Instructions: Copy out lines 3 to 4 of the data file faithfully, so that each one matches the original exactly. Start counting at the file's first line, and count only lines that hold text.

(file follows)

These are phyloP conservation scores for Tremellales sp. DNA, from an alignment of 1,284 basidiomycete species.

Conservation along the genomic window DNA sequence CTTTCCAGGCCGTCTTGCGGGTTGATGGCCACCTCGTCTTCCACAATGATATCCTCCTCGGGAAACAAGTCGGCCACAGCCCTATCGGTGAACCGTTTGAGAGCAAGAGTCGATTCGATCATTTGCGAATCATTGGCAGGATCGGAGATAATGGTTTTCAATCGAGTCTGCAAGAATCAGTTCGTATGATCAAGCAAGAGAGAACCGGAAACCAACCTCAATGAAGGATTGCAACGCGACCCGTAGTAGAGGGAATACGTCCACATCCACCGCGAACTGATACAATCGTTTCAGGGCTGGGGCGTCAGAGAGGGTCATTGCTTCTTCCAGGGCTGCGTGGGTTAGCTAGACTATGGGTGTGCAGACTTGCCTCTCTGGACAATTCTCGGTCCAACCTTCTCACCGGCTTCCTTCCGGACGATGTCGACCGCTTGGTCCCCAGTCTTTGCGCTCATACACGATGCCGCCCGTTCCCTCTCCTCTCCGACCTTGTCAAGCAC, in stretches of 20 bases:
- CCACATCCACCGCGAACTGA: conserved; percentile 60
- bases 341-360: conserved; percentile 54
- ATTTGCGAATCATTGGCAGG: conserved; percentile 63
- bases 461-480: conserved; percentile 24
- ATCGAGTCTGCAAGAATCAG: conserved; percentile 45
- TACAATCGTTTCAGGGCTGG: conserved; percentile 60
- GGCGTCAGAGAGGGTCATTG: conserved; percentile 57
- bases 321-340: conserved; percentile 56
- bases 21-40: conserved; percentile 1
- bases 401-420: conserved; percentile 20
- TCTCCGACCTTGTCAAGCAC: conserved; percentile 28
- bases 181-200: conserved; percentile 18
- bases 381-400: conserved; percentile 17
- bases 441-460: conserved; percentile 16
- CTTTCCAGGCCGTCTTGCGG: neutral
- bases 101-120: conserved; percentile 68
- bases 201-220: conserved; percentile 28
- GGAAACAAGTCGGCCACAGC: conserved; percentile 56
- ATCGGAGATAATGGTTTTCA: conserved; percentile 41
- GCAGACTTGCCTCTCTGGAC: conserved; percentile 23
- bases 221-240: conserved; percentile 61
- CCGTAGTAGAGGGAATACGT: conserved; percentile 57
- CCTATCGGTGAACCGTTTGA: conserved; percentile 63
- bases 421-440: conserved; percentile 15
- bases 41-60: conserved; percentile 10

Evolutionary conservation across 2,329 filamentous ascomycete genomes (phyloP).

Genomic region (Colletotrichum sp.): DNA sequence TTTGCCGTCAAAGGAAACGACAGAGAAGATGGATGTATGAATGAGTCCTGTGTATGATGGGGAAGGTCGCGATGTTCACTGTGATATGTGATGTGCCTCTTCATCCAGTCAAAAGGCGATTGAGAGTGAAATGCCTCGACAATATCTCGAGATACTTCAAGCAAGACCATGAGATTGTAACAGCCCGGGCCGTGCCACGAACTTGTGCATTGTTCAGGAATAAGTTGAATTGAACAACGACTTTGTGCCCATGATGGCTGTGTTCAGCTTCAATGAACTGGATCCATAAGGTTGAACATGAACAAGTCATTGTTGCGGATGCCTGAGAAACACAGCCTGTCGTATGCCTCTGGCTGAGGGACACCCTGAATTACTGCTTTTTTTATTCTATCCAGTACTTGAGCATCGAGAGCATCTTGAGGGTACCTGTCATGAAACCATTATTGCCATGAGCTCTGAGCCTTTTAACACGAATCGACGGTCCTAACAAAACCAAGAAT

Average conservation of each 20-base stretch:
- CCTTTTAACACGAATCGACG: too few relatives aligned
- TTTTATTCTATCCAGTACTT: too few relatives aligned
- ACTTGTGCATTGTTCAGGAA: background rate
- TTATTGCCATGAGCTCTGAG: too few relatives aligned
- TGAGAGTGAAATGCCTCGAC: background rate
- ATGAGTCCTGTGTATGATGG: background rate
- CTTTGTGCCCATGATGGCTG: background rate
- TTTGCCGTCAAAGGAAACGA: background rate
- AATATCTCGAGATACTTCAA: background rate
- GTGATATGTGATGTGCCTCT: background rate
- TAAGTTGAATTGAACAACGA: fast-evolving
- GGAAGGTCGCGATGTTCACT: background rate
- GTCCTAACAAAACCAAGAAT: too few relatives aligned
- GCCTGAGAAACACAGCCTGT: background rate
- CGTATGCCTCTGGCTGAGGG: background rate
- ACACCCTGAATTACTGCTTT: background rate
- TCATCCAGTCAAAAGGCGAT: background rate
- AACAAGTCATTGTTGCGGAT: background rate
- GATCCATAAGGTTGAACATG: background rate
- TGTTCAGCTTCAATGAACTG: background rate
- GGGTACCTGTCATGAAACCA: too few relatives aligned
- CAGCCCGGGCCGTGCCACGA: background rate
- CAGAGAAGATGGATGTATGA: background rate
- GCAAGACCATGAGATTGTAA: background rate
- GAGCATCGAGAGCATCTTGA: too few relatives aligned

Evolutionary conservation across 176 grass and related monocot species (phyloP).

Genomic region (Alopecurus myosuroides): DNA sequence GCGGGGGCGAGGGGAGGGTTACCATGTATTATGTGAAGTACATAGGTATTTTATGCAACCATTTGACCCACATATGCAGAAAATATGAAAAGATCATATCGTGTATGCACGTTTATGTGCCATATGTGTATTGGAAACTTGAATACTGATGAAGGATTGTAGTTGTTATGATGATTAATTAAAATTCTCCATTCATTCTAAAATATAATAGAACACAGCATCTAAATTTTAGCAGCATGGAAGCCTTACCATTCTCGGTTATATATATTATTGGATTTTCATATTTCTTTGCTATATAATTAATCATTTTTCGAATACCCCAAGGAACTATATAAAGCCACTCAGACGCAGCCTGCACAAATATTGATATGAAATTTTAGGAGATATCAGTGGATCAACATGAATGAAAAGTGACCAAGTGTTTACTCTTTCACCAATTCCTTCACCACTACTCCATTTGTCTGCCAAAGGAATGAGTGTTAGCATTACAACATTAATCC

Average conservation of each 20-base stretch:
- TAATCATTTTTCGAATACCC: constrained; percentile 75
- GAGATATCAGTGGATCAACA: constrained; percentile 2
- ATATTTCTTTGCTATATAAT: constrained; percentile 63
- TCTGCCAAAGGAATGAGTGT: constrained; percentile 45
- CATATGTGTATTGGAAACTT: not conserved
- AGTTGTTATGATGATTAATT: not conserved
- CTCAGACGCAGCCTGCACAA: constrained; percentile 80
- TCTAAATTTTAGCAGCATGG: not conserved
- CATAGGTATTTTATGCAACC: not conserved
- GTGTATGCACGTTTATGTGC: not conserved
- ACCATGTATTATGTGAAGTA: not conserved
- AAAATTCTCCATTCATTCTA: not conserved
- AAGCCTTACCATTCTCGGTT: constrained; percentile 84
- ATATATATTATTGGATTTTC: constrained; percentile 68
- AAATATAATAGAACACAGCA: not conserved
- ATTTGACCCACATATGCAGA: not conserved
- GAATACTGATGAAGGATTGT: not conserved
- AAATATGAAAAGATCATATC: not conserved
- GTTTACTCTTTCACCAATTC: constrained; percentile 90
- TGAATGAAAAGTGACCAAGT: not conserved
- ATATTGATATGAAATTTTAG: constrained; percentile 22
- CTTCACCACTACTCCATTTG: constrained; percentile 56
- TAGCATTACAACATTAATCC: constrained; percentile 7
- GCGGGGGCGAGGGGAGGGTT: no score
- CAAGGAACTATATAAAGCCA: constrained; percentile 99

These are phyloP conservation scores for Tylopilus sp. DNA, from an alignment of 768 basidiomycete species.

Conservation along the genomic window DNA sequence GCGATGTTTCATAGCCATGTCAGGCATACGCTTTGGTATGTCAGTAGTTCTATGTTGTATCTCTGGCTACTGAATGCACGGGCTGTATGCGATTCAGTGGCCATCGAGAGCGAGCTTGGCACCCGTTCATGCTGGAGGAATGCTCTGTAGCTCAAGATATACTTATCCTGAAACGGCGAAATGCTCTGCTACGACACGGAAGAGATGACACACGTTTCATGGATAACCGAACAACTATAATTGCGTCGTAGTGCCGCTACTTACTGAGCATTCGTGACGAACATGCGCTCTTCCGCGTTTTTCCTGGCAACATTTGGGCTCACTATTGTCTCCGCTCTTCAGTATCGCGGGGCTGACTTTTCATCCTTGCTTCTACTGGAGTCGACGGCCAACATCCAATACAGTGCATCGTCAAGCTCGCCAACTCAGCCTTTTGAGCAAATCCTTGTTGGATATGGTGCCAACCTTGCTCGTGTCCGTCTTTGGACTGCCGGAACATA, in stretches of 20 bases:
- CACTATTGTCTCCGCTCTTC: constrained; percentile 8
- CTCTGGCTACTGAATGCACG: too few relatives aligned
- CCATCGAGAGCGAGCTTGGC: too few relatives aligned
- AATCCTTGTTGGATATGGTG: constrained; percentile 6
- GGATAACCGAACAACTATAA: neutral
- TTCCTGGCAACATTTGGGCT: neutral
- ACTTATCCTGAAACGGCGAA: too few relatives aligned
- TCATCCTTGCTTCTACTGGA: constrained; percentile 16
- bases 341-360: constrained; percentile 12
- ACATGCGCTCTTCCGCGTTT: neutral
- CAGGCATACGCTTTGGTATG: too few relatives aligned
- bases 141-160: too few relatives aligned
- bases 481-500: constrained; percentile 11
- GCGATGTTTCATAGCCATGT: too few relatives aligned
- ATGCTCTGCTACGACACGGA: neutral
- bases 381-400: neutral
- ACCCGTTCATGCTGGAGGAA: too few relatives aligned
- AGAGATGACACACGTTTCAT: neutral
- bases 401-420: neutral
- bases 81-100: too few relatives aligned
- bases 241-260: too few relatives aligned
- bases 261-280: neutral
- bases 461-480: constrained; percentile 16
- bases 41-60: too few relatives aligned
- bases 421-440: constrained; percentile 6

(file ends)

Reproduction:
- CCACATCCACCGCGAACTGA: conserved; percentile 60
- bases 341-360: conserved; percentile 54